Sooner than expected, the message was spread that there were some unknown visitors who had come bride hunting and were led to the doorsteps of Urmila’s house through an agent/ middleman . The boy Arvind was a handsome young man who stood 5’11”, fair skinned and wealthy. He was a rich broker who wanted to marry a homely but educated girl to take care of his home and his very small family. Since he had lost his own parents, he lived with his aged aunt who was suffering from a rare bone disorder and was unable to take care of the house that was loaded with all sorts of helpers to do all household chores one could think of. Since he was informed by this intermediary Percy, that here was a ‘homely’ girl who would genuinely fit into his family, without any fuss, Arvind agreed to see the girl and finally nodded his head in favor.

It was a few months later that the marriage took place with great pomp and show. The invitees congratulated Arvind on his choice while the girl’s family that accompanied the mother with a few close relatives seemed to look relieved that without hunting for a match they had hooked one through their friend Percy… which all along had been a guarded secret.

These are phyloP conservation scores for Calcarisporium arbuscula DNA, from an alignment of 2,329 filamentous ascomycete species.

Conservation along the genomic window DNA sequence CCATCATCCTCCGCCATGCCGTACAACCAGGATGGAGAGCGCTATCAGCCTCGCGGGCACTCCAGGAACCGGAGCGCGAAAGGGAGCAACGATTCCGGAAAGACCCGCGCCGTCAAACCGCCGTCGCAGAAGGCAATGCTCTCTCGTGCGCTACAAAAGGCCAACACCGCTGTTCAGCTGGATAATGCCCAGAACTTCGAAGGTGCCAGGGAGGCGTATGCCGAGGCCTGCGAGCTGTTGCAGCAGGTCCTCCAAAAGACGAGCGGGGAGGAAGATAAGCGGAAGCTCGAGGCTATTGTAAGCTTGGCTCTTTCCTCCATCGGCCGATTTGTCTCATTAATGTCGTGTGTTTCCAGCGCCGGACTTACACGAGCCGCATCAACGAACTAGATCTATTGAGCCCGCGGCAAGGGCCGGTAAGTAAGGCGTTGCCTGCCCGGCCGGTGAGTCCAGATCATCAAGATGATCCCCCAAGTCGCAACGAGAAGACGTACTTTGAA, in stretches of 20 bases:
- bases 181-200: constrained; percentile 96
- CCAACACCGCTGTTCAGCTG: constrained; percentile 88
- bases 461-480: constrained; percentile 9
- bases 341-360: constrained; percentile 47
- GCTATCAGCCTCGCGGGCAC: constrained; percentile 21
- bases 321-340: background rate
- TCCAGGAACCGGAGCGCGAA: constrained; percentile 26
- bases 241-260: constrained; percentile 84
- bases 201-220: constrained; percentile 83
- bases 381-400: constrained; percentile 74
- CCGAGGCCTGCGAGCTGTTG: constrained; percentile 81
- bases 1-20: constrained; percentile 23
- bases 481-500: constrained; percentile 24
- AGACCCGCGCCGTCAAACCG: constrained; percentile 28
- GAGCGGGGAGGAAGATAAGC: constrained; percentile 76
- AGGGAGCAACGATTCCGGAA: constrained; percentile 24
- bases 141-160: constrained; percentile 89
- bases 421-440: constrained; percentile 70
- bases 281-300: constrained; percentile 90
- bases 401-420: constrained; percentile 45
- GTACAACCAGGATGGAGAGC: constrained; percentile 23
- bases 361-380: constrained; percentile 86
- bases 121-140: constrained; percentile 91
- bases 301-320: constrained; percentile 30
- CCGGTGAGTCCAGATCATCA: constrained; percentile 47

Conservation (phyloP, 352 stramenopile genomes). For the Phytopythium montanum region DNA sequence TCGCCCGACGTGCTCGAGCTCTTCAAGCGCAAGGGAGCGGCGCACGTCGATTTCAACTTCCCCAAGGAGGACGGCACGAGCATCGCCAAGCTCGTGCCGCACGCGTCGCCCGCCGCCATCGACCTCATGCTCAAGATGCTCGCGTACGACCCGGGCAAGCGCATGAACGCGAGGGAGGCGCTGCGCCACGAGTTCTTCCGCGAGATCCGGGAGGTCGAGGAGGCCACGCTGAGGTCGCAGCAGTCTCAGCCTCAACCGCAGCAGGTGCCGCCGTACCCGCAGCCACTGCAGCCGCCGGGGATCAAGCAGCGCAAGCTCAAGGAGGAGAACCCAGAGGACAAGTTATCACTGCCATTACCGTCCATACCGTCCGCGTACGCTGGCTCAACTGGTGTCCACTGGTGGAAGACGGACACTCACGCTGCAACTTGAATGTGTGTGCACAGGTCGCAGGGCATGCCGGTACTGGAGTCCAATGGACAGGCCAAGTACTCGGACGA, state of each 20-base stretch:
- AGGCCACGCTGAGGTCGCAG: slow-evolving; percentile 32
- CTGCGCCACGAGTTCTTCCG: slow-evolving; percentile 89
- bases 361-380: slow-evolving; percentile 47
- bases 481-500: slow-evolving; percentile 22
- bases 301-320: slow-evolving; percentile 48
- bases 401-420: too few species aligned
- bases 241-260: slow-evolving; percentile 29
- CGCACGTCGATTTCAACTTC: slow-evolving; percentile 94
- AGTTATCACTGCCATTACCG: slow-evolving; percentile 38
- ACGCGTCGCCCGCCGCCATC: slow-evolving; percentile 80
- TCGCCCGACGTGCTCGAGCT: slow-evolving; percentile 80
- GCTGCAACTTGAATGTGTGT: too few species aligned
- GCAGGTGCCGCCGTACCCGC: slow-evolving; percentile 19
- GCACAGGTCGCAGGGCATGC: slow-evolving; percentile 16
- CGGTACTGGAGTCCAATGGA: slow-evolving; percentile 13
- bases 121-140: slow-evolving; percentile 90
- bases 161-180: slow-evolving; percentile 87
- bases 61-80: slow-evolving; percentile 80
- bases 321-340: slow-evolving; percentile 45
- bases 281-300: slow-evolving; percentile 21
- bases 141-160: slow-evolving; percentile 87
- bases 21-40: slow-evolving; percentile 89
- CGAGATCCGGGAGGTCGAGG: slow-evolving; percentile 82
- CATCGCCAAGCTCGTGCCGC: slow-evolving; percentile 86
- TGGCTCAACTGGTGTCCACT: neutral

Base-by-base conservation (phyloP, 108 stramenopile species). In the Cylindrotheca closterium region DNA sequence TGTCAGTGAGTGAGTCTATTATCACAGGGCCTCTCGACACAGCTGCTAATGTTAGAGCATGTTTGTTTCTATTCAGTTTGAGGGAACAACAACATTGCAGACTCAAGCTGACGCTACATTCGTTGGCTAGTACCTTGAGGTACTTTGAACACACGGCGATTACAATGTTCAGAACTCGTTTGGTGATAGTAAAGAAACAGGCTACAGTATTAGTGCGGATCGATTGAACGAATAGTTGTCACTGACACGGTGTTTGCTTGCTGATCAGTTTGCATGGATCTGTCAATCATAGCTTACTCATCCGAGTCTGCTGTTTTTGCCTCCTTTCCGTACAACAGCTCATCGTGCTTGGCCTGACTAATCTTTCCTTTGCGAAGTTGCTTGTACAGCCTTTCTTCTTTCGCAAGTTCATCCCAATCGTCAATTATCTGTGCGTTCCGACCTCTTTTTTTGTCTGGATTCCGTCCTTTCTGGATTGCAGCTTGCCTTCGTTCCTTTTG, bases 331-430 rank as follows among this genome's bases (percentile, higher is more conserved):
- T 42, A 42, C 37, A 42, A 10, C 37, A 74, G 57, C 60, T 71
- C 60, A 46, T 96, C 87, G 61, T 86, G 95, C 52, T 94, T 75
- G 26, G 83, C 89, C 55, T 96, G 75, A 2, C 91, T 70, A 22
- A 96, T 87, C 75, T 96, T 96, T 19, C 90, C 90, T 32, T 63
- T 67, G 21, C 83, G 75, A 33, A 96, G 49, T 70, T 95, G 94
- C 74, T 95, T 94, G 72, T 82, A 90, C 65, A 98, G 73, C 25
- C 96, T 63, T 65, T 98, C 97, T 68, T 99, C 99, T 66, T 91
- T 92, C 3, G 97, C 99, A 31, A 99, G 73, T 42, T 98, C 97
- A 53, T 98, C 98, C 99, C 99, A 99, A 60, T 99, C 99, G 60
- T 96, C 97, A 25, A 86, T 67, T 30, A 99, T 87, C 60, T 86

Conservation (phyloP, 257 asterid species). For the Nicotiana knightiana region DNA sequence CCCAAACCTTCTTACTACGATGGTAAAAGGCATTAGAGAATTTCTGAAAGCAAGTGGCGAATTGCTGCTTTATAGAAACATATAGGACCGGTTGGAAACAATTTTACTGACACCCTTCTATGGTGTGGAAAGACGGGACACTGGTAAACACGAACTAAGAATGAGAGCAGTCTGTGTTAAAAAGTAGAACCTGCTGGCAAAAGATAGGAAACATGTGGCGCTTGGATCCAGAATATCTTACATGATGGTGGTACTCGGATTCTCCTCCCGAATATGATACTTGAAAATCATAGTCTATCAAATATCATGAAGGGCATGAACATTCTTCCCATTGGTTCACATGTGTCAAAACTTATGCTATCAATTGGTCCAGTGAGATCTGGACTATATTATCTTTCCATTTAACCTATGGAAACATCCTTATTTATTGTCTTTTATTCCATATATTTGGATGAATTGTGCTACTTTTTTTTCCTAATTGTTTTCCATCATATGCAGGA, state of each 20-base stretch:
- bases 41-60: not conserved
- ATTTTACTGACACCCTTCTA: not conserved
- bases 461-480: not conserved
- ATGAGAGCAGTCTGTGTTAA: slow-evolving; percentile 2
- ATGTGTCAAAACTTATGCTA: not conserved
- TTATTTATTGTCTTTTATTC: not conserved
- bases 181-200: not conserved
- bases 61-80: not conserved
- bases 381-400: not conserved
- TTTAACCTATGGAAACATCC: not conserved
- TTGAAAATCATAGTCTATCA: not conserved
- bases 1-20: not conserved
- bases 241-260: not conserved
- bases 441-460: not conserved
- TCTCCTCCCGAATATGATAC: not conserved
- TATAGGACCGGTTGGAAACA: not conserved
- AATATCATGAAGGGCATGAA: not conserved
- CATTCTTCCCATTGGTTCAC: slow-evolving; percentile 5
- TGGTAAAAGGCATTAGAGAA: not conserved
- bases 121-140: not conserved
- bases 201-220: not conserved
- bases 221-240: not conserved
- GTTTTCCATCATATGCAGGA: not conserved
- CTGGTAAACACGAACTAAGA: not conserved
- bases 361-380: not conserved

Time flew as it always does and all seemed to go on as smoothly as ever. The house now had someone to take care of all the helpers, supervise the chores also take care of the aged aunt. A couple of years passed away in peaceful happiness until one fine morning something went amiss.  Amidst many haughty exchanges, Urmila revealed her true colors… and Arvind soon realized that not all was well. Urmila showed bouts of temper to whosoever crossed her threshold or questioned her authority. The aged aunt was a barrier, because she saw through her façade and there were times when she (Urmila) dragged her into a fight for no rhyme or reason. In fact, she immensely disliked the aunt who on the other hand   was  always thoughtful towards her and took care to see that everything went smoothly according to Urmila’s  whim , nonetheless it was difficult to please this village girl anytime. Her behavior became more and more rustic, ill mannered and ended with her ‘I-don’t care a fig for you,’ attitude.  Arvind was caught between the devil and the deep sea. He felt he was better off as a bachelor because now there was no peace in the house. He could speak neither in favor of his aunt nor in favor of his wife. If he spoke in favor of one the other would  interpret it as disregard and show temper… and thus the silent years of trust and faith gradually drifted them apart